• E for Excellence, what we strive for in everything we do

    The EVCP provides this additional guidance:  Nomination narratives should include SPECIFIC examples describing how a nominee has gone above and beyond the scope of their job function as reflected by: 1) the reason why they are being nominated per the above Priorities and Values, AND 2) one or more of following EVCP cultural attributes:

    • Demonstrated high standards of excellence and creativity
    • Promoted outstanding well-being and health
    • Honored unique experience and perspective


    • Complete the STAR Award Nomination Form. Supporting documentation may be included and is recommended.

      • Nominator completes Part A of the nomination form and then submits to Michael Foster to complete Parts B and C.
      • Please contact Gail Persily if you are planning to submit a nomination so she can coordinate with Michael to get all the components of the application form submitted by EOB March 29.
    • The Office of the EVCP is appointing an Achievement Awards Review Committee to review all completed nominations and recommend recipients. The Library representatives on the Committee this year are Stephen Kiyoi and Lisa Leiva.

    Important Forms and Instructions

    Other Info

  • Kirk Hudson

    Kirk Hudson 11:59 am on March 9, 2018 Permalink |
    Tags: collaboration, customer service, hr   

    Cross Unit Collaboration 

    Starting Monday, 3/12/2018 and going through Friday, 6/15/2018, Zach Silveira will be providing support for electronic resources access ZenDesk tickets, and updating documentation for such. During this time Coll. Man. will continue their process of developing a long term solution.

    If you have any questions about this support collaboration, please ask me.

    Thanks to Zach, Susan, Gail, Julia, Michael, and the support of Chris for this cross unit collaboration.

  • Susan Boone

    Susan Boone 4:41 pm on March 7, 2018 Permalink |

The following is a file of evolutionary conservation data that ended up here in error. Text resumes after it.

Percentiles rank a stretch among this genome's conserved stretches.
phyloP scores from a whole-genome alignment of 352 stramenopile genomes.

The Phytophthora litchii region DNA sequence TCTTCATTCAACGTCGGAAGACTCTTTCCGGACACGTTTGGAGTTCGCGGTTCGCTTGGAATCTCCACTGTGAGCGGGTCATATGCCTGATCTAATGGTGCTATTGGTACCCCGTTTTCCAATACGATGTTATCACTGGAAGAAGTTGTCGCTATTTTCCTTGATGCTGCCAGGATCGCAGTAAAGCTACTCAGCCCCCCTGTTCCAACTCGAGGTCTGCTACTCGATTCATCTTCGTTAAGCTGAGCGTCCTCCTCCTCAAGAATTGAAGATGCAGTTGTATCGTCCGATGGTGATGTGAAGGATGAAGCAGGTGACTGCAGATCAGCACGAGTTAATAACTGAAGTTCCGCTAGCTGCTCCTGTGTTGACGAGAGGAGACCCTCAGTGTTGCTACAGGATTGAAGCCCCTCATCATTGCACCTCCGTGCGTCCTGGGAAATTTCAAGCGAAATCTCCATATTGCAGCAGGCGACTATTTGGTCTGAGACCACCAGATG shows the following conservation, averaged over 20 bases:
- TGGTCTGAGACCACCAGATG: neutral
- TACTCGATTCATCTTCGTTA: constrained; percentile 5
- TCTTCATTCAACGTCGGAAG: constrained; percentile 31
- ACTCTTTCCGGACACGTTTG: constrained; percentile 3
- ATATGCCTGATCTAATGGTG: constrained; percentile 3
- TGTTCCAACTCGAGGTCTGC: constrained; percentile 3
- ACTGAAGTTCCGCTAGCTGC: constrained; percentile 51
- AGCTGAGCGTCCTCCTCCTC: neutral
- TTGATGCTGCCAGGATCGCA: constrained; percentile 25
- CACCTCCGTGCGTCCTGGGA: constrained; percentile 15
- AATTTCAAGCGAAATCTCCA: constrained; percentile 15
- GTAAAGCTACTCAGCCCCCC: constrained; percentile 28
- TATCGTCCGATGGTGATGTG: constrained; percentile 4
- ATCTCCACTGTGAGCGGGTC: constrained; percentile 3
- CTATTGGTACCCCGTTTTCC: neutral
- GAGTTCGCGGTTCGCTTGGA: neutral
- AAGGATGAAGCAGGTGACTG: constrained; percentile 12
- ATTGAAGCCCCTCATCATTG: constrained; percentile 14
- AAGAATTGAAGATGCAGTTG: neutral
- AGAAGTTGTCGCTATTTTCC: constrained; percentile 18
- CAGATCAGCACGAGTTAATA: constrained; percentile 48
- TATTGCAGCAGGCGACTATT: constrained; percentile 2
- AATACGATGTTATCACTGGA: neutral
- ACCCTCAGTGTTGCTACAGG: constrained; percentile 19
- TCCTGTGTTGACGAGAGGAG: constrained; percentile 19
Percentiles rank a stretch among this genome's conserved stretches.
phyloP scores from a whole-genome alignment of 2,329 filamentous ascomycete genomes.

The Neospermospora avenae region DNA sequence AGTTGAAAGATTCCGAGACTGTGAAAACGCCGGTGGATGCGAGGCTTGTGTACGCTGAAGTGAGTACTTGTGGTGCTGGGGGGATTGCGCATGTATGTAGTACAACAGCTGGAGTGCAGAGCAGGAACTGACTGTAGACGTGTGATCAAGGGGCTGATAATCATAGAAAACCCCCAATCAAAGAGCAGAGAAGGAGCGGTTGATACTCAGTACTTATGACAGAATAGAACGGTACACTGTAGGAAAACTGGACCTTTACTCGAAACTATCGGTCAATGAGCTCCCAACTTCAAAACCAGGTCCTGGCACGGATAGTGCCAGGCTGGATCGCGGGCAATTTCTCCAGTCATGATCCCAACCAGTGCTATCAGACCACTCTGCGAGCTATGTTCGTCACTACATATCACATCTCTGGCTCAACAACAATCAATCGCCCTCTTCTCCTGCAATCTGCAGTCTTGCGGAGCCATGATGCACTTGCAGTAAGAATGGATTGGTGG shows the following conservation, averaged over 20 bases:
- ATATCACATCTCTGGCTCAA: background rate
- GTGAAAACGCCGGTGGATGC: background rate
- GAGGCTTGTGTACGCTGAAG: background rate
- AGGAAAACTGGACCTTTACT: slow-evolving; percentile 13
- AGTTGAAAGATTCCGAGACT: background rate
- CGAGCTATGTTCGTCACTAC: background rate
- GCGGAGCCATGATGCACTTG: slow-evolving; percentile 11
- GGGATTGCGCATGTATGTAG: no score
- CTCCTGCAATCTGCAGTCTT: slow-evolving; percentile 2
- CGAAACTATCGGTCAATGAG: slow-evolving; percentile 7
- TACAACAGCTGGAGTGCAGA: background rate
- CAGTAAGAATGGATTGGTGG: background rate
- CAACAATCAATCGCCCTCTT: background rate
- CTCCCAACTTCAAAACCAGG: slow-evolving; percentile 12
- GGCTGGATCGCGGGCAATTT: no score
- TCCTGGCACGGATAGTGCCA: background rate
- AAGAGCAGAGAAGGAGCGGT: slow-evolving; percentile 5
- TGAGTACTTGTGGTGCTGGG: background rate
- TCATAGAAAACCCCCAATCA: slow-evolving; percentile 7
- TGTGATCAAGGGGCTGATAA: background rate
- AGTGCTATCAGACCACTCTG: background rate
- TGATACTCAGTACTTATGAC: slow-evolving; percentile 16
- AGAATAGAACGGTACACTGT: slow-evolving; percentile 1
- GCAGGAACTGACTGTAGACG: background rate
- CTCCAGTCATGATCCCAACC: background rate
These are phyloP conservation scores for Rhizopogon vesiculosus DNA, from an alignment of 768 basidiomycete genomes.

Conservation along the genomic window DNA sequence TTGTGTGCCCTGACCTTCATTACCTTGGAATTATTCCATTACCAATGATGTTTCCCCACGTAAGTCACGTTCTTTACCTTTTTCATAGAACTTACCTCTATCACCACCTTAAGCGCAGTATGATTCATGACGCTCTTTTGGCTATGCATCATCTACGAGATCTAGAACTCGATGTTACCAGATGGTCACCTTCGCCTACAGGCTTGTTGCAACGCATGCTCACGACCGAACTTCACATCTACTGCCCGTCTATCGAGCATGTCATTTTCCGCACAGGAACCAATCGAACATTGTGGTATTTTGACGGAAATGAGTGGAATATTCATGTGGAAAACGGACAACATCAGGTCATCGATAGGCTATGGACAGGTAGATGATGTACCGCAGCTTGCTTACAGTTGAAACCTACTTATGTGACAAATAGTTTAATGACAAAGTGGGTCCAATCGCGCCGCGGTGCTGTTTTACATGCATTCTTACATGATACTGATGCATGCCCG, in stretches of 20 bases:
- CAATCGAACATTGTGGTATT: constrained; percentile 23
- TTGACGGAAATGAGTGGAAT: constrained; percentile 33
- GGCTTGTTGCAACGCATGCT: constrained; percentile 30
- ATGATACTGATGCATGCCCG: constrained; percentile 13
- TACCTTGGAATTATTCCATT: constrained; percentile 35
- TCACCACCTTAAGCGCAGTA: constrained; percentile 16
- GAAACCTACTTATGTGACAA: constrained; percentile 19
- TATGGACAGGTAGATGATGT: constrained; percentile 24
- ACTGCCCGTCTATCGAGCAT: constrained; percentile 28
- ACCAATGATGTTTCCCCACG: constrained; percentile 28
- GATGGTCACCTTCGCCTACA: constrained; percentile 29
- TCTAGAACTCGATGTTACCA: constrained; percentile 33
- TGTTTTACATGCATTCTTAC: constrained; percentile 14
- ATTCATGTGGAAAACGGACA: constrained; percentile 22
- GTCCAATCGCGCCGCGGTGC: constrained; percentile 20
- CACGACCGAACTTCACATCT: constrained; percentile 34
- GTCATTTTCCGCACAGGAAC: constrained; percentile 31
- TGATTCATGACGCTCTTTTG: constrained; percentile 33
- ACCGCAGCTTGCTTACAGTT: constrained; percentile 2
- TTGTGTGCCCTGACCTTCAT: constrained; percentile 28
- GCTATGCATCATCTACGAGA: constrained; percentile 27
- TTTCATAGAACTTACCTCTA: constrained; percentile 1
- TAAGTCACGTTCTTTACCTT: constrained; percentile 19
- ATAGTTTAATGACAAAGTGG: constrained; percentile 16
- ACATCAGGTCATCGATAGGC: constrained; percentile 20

Now Hiring: Metadata Analyst 

    Hi all,

    Collection Management is hiring for a Metadata Analyst. This position will provide expertise in all things metadata for the library. They will serve as a liaison or adviser to internal and external research partners on collaborative metadata projects, such as library collaborations involving clinical information systems and terminologies. 

    The posting is here:

    If you know of anyone who would be good, please encourage them to apply!



  • Chris Shaffer

    Chris Shaffer 11:42 am on February 21, 2018 Permalink |  

    No Meeting Fridays! 

    Wouldn’t you like to have one day a week when you don’t have to go to yet another meeting? Me too! That’s why we are introducing No Meeting Fridays in the UCSF Library. You too can look forward to a day without meetings every week.

    Please do not schedule library meetings on Fridays. If your team has a recurring Friday meeting, please move it to a different day.

    Naturally, we know it’s not reasonable to expect 100% compliance. There will be times when you simply have to meet on a Friday to get work done. Please try to make that the rare exception, rather than a frequent occurrence. And, of course, some of us will still have to attend university or community meetings on Fridays – sadly, we can’t enforce our new rule on the whole campus.

    The members of LLT hope that you appreciate this heads-down time to work on projects that require attention and focus. We’ll check back in six months or so to see how it is going.

  • Chris Shaffer

    Chris Shaffer 11:32 am on February 21, 2018 Permalink |  

    Nominate a STAR for a $5,000* award! 

    Library staff members are overachievers, and we’re proud of you! We all know someone who deserves an award, right? Someone who could use $5,000*? Nominate them for a Staff Appreciation and Recognition (STAR) achievement award! Nominations are due by March 31. Don’t wait, do it today!

    STAR Nomination Form

    Last year, Jim, Iesha, Dylan, and Stefan won Achievement Awards.

    *Achievement Awards are $5,000 or 10% of salary, whichever is lower. Awards are subject to taxes.

  • Susan Boone

    Susan Boone 10:14 am on February 5, 2018 Permalink |  

    Metadata Analyst position feedback 

    Good morning!

    Collection Management is excited to share the Metadata Analyst position for your feedback. As Chris detailed in his email last week, we would also appreciate your suggestions for places to advertise (this will be a national search), and potential search committee members.

    You’ll find two documents in Box :

    • Job Description/Employment Requisition Form
    • Career Tracks Library Professional series outline